A small group of settlers returned to the city after Israel captured the West Bank from Jordan in the Six-Day war of 1967, and ever since the conflict has centred on the city’s religious sites and shrines. On 25 February 1994, a settler walked into the Tomb of the Patriarchs during morning prayers and shot dead 29 Muslims. Three years later, Hebron was partitioned. Today, settlers may enter the parts of the city controlled by the Palestinian Authorities only to visit a shrine, and it is not unusual to see Jewish worshippers walking through the streets escorted by soldiers, in a strange fusion of piety and militarism.
The Palestinians understand how settlers can co-opt the sacred to expand their presence in the city: one day, I set off with a Palestinian guide to find a well, mentioned in the Bible, where Abraham was supposed to have watched Sarah bathing. We couldn’t find it, and it transpired that the man who owned the house behind it had built a garage over it. He wanted somewhere to park his car, but that wasn’t the only motive: he was concerned that the settlers would add the well to the list of places to which they had visiting rights, and he wanted to pre-empt the possibility of them turning up at his front door.
Still, the legend of Isaac and Ishmael offers some grounds for hope. Genesis relates that Isaac met the exiled Ishmael only once, when they buried Abraham in Hebron; but Jewish tradition maintains he never forgot him. Isaac lived in the Negev beside the ‘fountain in the wilderness’ where the angel rescued Hagar for the first time. One evening, he had gone out to meditate in the field when he saw the camel train approaching, bearing Rebekah to Canaan. Tradition maintains that it was Ishmael who was on Isaac’s mind — that, thinking of his brother, he was rewarded with his wife — and yet the filial reconciliation he dreamed of never came. Perhaps it will be enacted symbolically by their heirs. If so, they will have overcome not only the entrenched political problems apparent in Hebron, but the enduring human weaknesses so graphically portrayed in the very stories in which Isaac and Ishmael were created.

Israel in 10 Years. By George Friedman.

Israel in 10 Years. By George Friedman. Real Clear World, December 3, 2013.

Oldest Javelins Predate Modern Humans, Raise Questions on Evolution. By Charles Q. Choi.

Oldest Javelins Predate Modern Humans, Raise Questions on Evolution. By Charles Q. Choi. National Geographic Daily News, November 26, 2013.

The oldest known stone-tipped projectiles have been discovered in Ethiopia. The javelins are roughly 280,000 years old and predate the earliest known fossils of our species, Homo sapiens, by about 80,000 years.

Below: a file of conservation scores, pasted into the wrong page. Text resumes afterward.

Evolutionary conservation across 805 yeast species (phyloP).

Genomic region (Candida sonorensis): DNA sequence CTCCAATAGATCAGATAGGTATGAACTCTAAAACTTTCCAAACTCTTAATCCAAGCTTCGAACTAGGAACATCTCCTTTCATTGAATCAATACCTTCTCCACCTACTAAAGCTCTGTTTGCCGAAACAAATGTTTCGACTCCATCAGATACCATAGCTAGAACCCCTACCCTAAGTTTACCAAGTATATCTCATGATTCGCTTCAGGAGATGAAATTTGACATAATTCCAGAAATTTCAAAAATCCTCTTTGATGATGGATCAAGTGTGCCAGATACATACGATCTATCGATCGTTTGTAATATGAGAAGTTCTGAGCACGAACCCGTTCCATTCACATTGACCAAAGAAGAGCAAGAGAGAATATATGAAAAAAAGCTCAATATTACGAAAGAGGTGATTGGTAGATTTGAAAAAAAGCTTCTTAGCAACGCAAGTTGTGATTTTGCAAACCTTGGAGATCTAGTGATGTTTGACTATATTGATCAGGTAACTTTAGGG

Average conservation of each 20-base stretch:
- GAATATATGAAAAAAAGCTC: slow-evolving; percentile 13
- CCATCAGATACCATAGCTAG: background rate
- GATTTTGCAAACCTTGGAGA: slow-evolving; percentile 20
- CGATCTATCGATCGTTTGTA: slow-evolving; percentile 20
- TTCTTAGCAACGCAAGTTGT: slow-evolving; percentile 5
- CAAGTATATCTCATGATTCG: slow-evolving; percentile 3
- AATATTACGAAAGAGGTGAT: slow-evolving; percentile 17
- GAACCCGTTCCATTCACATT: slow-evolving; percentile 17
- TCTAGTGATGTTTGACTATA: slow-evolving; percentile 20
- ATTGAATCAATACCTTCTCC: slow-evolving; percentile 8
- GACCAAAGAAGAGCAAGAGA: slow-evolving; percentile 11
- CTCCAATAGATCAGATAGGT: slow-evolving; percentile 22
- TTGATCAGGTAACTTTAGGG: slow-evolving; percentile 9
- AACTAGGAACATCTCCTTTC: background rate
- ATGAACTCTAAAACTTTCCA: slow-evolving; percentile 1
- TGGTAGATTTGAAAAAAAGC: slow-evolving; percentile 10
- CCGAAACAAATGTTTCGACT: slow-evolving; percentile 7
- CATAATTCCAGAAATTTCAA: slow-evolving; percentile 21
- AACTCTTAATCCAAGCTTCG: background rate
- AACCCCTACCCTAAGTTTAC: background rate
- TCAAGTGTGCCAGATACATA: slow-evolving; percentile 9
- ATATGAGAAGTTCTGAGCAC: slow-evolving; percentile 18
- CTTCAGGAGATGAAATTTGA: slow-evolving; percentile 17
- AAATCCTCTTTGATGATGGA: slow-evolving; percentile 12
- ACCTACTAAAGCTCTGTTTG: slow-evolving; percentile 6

Earliest Stone-Tipped Projectiles from the Ethiopian Rift Date to >279,000 Years Ago. By Yonatan Sahle et al. Plos One, November 13, 2013. Also here.


Projectile weapons (i.e. those delivered from a distance) enhanced prehistoric hunting efficiency by enabling higher impact delivery and hunting of a broader range of animals while reducing confrontations with dangerous prey species. Projectiles therefore provided a significant advantage over thrusting spears. Composite projectile technologies are considered indicative of complex behavior and pivotal to the successful spread of Homo sapiens. Direct evidence for such projectiles is thus far unknown from >80,000 years ago. Data from velocity-dependent microfracture features, diagnostic damage patterns, and artifact shape reported here indicate that pointed stone artifacts from Ethiopia were used as projectile weapons (in the form of hafted javelin tips) as early as >279,000 years ago. In combination with the existing archaeological, fossil and genetic evidence, these data isolate eastern Africa as a source of modern cultures and biology.

Oldest Human Fossils Identified. By Hillary Mayell. National Geographic News, February 16, 2005.

Stratigraphic placement and age of modern humans from Kibish, Ethiopia. By Ian McDougall, Francis H. Brown, and John G. Fleagle. Nature, Vol. 433, No. 7027 (February 17, 2005).

Hamas Loses Ground. By Victor Kotsev.

Hamas Loses Ground. By Victor Kotsev. Sada, December 3, 2013.

2013: The End of History Ends. By Walter Russell Mead.

2013: The End of History Ends. By Walter Russell Mead. Via Meadia, December 2, 2013.

What Augustine’s Antiquity Tells Us About Today’s Geopolitics. By Robert D. Kaplan.

Augustine’s World. By Robert D. Kaplan. Foreign Policy, December 3, 2013. Also here.


What Late Antiquity says about the 21st century and the Syrian crisis.